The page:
A ‘big cat’ has been reported in the village of Ashley, near Manchester Airport. A resident reported seeing a ‘dark, shadowy animal’ as he made his way to the pub.
Resident Cassy initially thought the animal she saw might be her neighbour’s, until she encountered the same neighbor with the dog. The neighbor told Cassy that she had also seen the “black cat” and that the dog was “petrified” to go to the end of the garden.
Cassy told Puma Watch North Wales: ‘We were walking towards the pub and in the bushes adjoining our farmhouse and adjoining property we saw a dark, shadowy animal that was about the size of my neighbour’s golden Labrador . I rejected it as the dog even though the color was different.
READ: UK government reacts to puma sightings
“When I got to my neighbor’s door, I saw her with her dog in the garden and said I thought I had just seen her dog in the bushes, so I was surprised to see him. See you so soon in the garden. She said her dog hadn’t left her side.
“My sister I was walking with then said she had seen it too and it was a black cat. I said that’s what I thought but dismissed it.
“My neighbor said she also thought she saw a black cat and her dog was petrified to go to the bottom of their garden. We concluded it was a mysterious black cat that we would be more vigilant for catch by camera.
Cheshire cougar sightings
In 2021, as many as 20 sightings of a ‘big cat‘ or ‘puma’ were reported to Puma Watch North Wales from the Cheshire region. These sightings included images of a suspected mountain lion stalking across fields in Frodsham, a big cat in the meadows of Chester and another pouncing in front of a car at Tarvin roundabout.
The UK government last month set out the steps it is taking to investigate such reports, after the Welsh government announced reports of big wild cats are “taken seriously and investigated thorough”.
A spokesperson for the Department for Environment, Food and Rural Affairs (DEFRA), said: “If Natural England (NE) received credible information suggesting there was a big cat living in wild and posing a threat to agriculture (such as livestock predation), it would work with Defra to take appropriate action. Evidence would be assessed on a case-by-case basis. Natural England would analyze all evidence presented to it, to first internally, and would seek external expert advice when needed.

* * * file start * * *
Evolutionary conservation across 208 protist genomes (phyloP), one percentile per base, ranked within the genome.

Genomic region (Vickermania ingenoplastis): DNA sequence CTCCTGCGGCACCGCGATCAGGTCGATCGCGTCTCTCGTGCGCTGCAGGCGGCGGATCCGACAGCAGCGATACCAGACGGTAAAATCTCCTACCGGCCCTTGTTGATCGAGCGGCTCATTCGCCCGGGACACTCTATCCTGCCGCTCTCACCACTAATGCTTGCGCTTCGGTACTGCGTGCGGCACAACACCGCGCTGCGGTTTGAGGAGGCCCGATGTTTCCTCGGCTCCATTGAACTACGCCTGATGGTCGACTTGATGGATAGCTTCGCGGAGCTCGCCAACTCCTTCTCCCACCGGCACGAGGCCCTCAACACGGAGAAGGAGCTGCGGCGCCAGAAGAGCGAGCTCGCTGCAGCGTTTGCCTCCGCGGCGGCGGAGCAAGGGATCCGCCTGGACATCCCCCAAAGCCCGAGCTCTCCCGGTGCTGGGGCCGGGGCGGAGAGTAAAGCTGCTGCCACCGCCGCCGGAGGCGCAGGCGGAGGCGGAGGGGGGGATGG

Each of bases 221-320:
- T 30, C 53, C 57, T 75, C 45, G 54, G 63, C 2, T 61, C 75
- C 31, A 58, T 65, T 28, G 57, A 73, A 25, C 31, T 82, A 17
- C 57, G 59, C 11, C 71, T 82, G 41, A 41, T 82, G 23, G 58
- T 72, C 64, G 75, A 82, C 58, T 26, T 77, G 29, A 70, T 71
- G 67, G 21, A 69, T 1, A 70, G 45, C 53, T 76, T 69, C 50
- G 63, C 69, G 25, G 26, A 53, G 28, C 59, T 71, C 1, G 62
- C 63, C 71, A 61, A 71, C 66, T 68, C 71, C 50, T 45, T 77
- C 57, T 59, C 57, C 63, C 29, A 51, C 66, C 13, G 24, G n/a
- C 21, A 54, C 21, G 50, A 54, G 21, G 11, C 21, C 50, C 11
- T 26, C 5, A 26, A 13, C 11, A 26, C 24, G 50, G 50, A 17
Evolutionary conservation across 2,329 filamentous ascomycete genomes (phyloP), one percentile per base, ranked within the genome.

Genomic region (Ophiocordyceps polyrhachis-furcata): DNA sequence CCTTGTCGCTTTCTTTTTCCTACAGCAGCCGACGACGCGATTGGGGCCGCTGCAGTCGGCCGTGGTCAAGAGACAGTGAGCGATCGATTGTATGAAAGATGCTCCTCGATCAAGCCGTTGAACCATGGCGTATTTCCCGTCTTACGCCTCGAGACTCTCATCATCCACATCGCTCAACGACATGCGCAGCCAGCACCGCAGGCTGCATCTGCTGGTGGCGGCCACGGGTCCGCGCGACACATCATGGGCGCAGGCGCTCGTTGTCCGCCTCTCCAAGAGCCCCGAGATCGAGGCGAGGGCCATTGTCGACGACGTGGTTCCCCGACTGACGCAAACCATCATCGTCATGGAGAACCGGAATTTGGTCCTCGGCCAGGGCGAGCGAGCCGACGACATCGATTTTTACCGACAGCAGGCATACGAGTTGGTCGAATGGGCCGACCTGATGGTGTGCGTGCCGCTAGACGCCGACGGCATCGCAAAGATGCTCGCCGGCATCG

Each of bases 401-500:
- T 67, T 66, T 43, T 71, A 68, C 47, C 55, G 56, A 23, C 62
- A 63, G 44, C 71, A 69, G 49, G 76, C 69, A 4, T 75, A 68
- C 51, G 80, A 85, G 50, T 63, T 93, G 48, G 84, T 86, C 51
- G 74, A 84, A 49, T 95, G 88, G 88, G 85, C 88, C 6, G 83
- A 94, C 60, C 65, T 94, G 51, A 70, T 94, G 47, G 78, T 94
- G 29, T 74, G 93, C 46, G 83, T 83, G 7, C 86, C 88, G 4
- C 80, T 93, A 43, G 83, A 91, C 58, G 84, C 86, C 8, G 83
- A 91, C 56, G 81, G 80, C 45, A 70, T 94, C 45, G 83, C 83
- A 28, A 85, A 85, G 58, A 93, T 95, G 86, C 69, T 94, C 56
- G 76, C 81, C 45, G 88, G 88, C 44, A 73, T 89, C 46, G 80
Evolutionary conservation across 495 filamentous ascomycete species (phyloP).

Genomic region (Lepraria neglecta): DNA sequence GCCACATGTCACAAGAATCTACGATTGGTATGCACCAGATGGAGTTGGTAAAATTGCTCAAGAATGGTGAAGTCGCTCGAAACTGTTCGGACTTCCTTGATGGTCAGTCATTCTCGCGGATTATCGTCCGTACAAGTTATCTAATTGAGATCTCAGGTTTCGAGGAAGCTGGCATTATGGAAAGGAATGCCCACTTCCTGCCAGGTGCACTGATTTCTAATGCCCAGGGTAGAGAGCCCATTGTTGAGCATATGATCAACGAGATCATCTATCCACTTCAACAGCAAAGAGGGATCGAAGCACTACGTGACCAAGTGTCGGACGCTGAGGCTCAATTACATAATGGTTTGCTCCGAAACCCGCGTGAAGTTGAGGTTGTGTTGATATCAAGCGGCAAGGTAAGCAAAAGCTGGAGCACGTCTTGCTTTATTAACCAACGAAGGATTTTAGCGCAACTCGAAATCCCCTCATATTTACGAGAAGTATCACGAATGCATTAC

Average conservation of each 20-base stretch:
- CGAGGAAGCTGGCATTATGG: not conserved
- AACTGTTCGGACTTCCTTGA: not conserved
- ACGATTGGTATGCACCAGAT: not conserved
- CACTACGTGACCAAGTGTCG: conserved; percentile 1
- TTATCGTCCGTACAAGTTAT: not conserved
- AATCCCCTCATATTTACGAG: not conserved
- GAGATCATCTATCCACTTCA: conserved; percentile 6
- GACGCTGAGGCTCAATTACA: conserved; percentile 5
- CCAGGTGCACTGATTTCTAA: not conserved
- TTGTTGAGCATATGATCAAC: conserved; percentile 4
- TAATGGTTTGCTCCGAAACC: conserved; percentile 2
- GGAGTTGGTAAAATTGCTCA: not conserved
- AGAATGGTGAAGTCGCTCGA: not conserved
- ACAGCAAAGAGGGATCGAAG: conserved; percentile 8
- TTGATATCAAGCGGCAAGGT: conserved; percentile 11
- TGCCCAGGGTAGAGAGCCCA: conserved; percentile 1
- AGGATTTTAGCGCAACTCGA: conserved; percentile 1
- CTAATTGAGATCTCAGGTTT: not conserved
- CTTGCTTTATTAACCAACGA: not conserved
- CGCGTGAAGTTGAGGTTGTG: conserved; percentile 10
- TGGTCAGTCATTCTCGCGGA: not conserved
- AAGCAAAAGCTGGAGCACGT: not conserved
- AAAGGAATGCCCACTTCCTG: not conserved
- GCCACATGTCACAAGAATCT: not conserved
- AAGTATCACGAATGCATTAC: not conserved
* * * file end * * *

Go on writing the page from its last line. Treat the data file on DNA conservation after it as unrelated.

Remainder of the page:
“Similarly, if NE received credible information suggesting there was a big cat living in the wild and posing a threat to public health and safety, it would report the matter to local law enforcement. Rare cases of escapees, such as a Lynx from Dartmoor Zoo in July 2016, tend to involve local authorities as the escape is likely due to a breach of the zoo’s license or license to the Dangerous Wild Animals Act 1976 of the keeper.
“In all of the cases reported to Natural England in recent years, no credible evidence has been provided which would warrant action by Defra/Home Office/police.”
In January the Welsh Government confirmed it would visit the scene of reported sightings and take action such as taking casts or paw prints, analyzing images and taking animal carcasses away for post-mortem examinations .
Puma Watch North Wales explained why such animals may have been roaming the British countryside: “When big cats were banned as pets in the 1970s, it was legal to release them into the countryside to avoid a charge of expensive relocation. The UK has traveled to areas like Wales to release its cats into a remote environment, where small but significant populations have since flourished.
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